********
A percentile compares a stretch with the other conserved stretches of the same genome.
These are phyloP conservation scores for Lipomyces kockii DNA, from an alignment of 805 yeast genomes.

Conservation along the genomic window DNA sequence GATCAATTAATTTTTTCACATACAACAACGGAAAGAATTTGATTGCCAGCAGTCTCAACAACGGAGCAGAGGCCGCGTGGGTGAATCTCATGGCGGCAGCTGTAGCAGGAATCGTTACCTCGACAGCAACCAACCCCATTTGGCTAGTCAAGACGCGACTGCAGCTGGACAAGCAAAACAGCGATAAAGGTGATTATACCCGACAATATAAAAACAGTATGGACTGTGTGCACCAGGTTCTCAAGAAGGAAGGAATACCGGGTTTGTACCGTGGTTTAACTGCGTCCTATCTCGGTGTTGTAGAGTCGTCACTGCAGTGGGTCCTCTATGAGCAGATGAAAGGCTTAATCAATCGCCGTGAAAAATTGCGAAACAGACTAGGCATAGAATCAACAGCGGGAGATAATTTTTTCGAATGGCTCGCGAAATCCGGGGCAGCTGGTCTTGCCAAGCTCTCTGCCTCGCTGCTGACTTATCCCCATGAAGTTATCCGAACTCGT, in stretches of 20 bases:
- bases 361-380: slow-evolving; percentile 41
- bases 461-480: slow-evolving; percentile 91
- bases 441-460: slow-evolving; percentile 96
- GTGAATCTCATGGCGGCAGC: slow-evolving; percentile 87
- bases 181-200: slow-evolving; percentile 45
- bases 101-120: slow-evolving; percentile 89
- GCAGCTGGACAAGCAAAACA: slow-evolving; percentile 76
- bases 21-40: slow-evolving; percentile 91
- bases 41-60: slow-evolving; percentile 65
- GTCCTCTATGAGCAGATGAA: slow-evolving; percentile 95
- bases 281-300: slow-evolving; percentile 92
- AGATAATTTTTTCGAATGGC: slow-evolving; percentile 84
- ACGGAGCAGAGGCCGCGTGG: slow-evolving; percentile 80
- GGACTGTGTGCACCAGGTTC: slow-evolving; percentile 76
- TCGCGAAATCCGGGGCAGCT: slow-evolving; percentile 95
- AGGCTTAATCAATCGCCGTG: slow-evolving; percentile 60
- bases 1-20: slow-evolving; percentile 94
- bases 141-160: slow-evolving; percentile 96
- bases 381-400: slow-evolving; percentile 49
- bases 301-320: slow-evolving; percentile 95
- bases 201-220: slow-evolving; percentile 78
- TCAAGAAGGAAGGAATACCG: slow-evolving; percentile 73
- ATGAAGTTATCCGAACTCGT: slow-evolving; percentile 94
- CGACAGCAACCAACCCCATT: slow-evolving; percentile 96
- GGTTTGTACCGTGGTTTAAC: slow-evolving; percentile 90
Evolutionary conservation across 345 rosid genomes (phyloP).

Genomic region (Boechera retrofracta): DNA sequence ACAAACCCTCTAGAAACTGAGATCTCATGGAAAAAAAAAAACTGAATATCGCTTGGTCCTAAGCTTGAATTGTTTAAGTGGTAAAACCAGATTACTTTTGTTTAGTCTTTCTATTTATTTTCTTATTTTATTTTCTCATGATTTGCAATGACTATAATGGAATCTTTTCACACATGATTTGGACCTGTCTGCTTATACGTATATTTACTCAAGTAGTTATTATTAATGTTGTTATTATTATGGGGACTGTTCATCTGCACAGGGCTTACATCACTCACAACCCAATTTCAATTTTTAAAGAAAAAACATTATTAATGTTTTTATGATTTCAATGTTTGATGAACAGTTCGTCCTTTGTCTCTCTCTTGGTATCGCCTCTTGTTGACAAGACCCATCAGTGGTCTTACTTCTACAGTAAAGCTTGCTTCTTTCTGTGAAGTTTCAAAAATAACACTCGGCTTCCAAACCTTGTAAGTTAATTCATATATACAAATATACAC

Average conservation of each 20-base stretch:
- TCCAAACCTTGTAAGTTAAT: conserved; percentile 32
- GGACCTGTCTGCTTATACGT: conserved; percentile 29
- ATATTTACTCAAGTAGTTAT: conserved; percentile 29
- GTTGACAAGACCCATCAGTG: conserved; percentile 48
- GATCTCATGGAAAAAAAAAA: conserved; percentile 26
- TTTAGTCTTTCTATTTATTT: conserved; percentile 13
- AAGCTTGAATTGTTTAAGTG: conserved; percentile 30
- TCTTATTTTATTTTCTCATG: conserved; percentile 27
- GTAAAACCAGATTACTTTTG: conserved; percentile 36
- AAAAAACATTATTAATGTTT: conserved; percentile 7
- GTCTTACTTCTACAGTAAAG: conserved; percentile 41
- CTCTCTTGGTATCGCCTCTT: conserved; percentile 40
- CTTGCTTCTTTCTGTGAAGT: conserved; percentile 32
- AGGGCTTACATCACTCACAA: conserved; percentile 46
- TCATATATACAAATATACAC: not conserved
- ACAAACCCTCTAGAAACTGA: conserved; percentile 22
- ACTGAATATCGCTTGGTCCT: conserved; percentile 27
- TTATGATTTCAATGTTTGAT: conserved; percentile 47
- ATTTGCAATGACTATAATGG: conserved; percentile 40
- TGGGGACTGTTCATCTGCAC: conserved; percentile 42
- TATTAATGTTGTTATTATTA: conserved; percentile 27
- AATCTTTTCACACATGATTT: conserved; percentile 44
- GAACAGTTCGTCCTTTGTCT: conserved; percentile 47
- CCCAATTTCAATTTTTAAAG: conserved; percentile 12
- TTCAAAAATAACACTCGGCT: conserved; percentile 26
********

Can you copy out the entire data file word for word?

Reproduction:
A percentile compares a stretch with the other conserved stretches of the same genome.
These are phyloP conservation scores for Lipomyces kockii DNA, from an alignment of 805 yeast genomes.

Conservation along the genomic window DNA sequence GATCAATTAATTTTTTCACATACAACAACGGAAAGAATTTGATTGCCAGCAGTCTCAACAACGGAGCAGAGGCCGCGTGGGTGAATCTCATGGCGGCAGCTGTAGCAGGAATCGTTACCTCGACAGCAACCAACCCCATTTGGCTAGTCAAGACGCGACTGCAGCTGGACAAGCAAAACAGCGATAAAGGTGATTATACCCGACAATATAAAAACAGTATGGACTGTGTGCACCAGGTTCTCAAGAAGGAAGGAATACCGGGTTTGTACCGTGGTTTAACTGCGTCCTATCTCGGTGTTGTAGAGTCGTCACTGCAGTGGGTCCTCTATGAGCAGATGAAAGGCTTAATCAATCGCCGTGAAAAATTGCGAAACAGACTAGGCATAGAATCAACAGCGGGAGATAATTTTTTCGAATGGCTCGCGAAATCCGGGGCAGCTGGTCTTGCCAAGCTCTCTGCCTCGCTGCTGACTTATCCCCATGAAGTTATCCGAACTCGT, in stretches of 20 bases:
- bases 361-380: slow-evolving; percentile 41
- bases 461-480: slow-evolving; percentile 91
- bases 441-460: slow-evolving; percentile 96
- GTGAATCTCATGGCGGCAGC: slow-evolving; percentile 87
- bases 181-200: slow-evolving; percentile 45
- bases 101-120: slow-evolving; percentile 89
- GCAGCTGGACAAGCAAAACA: slow-evolving; percentile 76
- bases 21-40: slow-evolving; percentile 91
- bases 41-60: slow-evolving; percentile 65
- GTCCTCTATGAGCAGATGAA: slow-evolving; percentile 95
- bases 281-300: slow-evolving; percentile 92
- AGATAATTTTTTCGAATGGC: slow-evolving; percentile 84
- ACGGAGCAGAGGCCGCGTGG: slow-evolving; percentile 80
- GGACTGTGTGCACCAGGTTC: slow-evolving; percentile 76
- TCGCGAAATCCGGGGCAGCT: slow-evolving; percentile 95
- AGGCTTAATCAATCGCCGTG: slow-evolving; percentile 60
- bases 1-20: slow-evolving; percentile 94
- bases 141-160: slow-evolving; percentile 96
- bases 381-400: slow-evolving; percentile 49
- bases 301-320: slow-evolving; percentile 95
- bases 201-220: slow-evolving; percentile 78
- TCAAGAAGGAAGGAATACCG: slow-evolving; percentile 73
- ATGAAGTTATCCGAACTCGT: slow-evolving; percentile 94
- CGACAGCAACCAACCCCATT: slow-evolving; percentile 96
- GGTTTGTACCGTGGTTTAAC: slow-evolving; percentile 90
Evolutionary conservation across 345 rosid genomes (phyloP).

Genomic region (Boechera retrofracta): DNA sequence ACAAACCCTCTAGAAACTGAGATCTCATGGAAAAAAAAAAACTGAATATCGCTTGGTCCTAAGCTTGAATTGTTTAAGTGGTAAAACCAGATTACTTTTGTTTAGTCTTTCTATTTATTTTCTTATTTTATTTTCTCATGATTTGCAATGACTATAATGGAATCTTTTCACACATGATTTGGACCTGTCTGCTTATACGTATATTTACTCAAGTAGTTATTATTAATGTTGTTATTATTATGGGGACTGTTCATCTGCACAGGGCTTACATCACTCACAACCCAATTTCAATTTTTAAAGAAAAAACATTATTAATGTTTTTATGATTTCAATGTTTGATGAACAGTTCGTCCTTTGTCTCTCTCTTGGTATCGCCTCTTGTTGACAAGACCCATCAGTGGTCTTACTTCTACAGTAAAGCTTGCTTCTTTCTGTGAAGTTTCAAAAATAACACTCGGCTTCCAAACCTTGTAAGTTAATTCATATATACAAATATACAC

Average conservation of each 20-base stretch:
- TCCAAACCTTGTAAGTTAAT: conserved; percentile 32
- GGACCTGTCTGCTTATACGT: conserved; percentile 29
- ATATTTACTCAAGTAGTTAT: conserved; percentile 29
- GTTGACAAGACCCATCAGTG: conserved; percentile 48
- GATCTCATGGAAAAAAAAAA: conserved; percentile 26
- TTTAGTCTTTCTATTTATTT: conserved; percentile 13
- AAGCTTGAATTGTTTAAGTG: conserved; percentile 30
- TCTTATTTTATTTTCTCATG: conserved; percentile 27
- GTAAAACCAGATTACTTTTG: conserved; percentile 36
- AAAAAACATTATTAATGTTT: conserved; percentile 7
- GTCTTACTTCTACAGTAAAG: conserved; percentile 41
- CTCTCTTGGTATCGCCTCTT: conserved; percentile 40
- CTTGCTTCTTTCTGTGAAGT: conserved; percentile 32
- AGGGCTTACATCACTCACAA: conserved; percentile 46
- TCATATATACAAATATACAC: not conserved
- ACAAACCCTCTAGAAACTGA: conserved; percentile 22
- ACTGAATATCGCTTGGTCCT: conserved; percentile 27
- TTATGATTTCAATGTTTGAT: conserved; percentile 47
- ATTTGCAATGACTATAATGG: conserved; percentile 40
- TGGGGACTGTTCATCTGCAC: conserved; percentile 42
- TATTAATGTTGTTATTATTA: conserved; percentile 27
- AATCTTTTCACACATGATTT: conserved; percentile 44
- GAACAGTTCGTCCTTTGTCT: conserved; percentile 47
- CCCAATTTCAATTTTTAAAG: conserved; percentile 12
- TTCAAAAATAACACTCGGCT: conserved; percentile 26